Popular wisdom holds that a long and bitter primary election will hurt the eventual nominee come November. Drawn-out nomination races, the thinking goes, drain coffers and give rivals more time to gather ammunition. But many political analysts say a bruising primary can have certain advantages.
The four Republican presidential candidates debated in Jacksonville, Fla., Thursday night. It was the 19th debate of the GOP nominating season, and the last one before the state holds its primary on Tuesday.
Former Pennsylvania Senator Rick Santorum stunned political observers with his performance in the Iowa caucuses. But he finished fifth in the New Hampshire primary, and a distant third in South Carolina's primary. With just days to go before the Florida primary, Santorum is struggling to get attention as the news media focus on the fight between Mitt Romney and Newt Gingrich.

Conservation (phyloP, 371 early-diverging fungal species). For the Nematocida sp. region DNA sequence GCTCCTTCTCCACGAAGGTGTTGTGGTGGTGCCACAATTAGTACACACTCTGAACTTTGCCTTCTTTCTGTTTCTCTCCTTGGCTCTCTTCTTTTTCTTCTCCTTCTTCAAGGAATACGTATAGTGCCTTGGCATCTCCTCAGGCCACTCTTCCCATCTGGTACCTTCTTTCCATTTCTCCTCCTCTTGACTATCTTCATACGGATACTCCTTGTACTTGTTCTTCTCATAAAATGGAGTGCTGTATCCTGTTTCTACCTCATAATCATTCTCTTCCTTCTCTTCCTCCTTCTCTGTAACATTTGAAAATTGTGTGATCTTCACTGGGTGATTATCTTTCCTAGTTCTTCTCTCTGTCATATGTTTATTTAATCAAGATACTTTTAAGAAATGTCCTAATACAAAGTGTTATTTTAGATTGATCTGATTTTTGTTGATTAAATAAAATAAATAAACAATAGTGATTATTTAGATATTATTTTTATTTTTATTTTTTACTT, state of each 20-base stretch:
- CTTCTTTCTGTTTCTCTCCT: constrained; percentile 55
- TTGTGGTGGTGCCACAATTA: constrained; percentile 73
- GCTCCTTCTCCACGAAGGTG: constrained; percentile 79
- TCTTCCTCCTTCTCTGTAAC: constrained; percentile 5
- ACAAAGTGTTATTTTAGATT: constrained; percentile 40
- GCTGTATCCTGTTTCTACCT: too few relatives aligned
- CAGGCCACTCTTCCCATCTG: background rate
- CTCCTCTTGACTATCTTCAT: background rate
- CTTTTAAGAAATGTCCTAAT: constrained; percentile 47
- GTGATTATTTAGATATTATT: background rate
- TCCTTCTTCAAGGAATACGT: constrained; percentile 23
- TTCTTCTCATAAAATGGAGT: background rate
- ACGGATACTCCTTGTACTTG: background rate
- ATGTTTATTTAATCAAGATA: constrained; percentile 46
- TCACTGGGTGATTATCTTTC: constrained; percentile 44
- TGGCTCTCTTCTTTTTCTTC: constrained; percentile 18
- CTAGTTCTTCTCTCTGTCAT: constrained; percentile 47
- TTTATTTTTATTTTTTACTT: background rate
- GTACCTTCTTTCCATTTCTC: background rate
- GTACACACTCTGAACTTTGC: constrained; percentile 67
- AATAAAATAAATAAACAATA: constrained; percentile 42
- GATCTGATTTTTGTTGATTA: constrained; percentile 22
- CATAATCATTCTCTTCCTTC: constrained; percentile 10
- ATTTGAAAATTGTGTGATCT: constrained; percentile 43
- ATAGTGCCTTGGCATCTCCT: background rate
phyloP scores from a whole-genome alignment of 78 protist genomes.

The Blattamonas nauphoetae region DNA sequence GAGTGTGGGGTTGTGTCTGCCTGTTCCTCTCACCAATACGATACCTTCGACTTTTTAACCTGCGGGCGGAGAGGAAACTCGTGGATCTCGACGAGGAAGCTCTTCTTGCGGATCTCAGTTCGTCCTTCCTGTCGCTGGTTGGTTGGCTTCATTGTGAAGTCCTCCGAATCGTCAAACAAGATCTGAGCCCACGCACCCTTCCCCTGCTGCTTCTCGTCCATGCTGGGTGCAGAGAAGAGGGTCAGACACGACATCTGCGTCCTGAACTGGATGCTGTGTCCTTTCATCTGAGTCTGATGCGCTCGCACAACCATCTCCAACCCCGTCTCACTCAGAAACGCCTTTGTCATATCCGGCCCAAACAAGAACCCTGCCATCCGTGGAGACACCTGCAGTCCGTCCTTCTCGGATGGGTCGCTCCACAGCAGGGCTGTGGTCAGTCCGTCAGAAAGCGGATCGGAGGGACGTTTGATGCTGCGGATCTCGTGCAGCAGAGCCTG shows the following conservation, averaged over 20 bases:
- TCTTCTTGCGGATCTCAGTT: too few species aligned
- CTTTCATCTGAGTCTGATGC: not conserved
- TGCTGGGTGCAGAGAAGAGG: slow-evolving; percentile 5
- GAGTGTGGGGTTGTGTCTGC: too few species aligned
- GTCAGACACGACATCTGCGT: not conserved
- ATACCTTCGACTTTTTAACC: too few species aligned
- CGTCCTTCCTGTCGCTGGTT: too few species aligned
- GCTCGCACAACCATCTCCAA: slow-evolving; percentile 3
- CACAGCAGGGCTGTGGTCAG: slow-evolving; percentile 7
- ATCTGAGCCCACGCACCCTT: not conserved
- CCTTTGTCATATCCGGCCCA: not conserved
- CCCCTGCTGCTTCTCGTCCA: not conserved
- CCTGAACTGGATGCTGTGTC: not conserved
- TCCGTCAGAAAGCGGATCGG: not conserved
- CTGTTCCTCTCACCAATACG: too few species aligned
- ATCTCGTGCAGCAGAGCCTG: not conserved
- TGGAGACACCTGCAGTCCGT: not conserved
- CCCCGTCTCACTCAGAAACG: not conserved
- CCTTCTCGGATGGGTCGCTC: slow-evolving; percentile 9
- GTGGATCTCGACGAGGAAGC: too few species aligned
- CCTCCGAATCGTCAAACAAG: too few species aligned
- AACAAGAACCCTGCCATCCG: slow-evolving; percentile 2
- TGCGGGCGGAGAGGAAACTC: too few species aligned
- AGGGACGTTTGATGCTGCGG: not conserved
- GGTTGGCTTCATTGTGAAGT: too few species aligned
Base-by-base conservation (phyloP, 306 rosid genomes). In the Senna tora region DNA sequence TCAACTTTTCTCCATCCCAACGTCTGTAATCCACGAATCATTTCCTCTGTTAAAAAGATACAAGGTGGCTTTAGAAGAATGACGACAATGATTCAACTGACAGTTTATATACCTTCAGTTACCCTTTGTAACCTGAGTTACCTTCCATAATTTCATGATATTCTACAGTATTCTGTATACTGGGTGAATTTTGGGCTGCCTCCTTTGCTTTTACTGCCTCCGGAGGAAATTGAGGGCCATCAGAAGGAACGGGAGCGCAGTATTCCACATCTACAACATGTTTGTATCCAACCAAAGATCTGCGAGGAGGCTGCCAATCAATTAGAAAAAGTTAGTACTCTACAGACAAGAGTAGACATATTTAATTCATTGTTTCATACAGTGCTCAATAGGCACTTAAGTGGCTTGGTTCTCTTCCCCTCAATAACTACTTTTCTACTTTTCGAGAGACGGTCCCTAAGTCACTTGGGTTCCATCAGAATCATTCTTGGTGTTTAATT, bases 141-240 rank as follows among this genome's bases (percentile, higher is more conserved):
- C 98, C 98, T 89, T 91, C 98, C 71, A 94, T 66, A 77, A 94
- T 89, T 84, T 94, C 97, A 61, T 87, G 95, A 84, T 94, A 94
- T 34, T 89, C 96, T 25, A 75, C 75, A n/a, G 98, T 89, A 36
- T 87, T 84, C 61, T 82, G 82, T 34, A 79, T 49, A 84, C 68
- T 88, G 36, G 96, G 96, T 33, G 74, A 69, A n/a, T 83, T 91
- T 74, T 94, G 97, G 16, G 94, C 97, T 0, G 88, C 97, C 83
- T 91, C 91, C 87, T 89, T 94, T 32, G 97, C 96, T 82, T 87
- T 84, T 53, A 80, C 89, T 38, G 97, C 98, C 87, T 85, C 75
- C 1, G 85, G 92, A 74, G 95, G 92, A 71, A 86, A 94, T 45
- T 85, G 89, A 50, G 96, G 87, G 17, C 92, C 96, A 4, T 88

Former Pennsylvania Sen. Rick Santorum, a Christian conservative who adamantly opposes legalized abortion and same-sex marriage, likely won't win Florida, and he's polling nationally at about 16 percent. But he could have a big impact on the GOP race in the Sunshine State and beyond.
There was a lot at stake. Debates played a crucial role in Newt Gingrich's win in South Carolina. Now, Mitt Romney is hoping for the same kind of magic in the Sunshine State. Rick Santorum and Ron Paul are hoping to break through.
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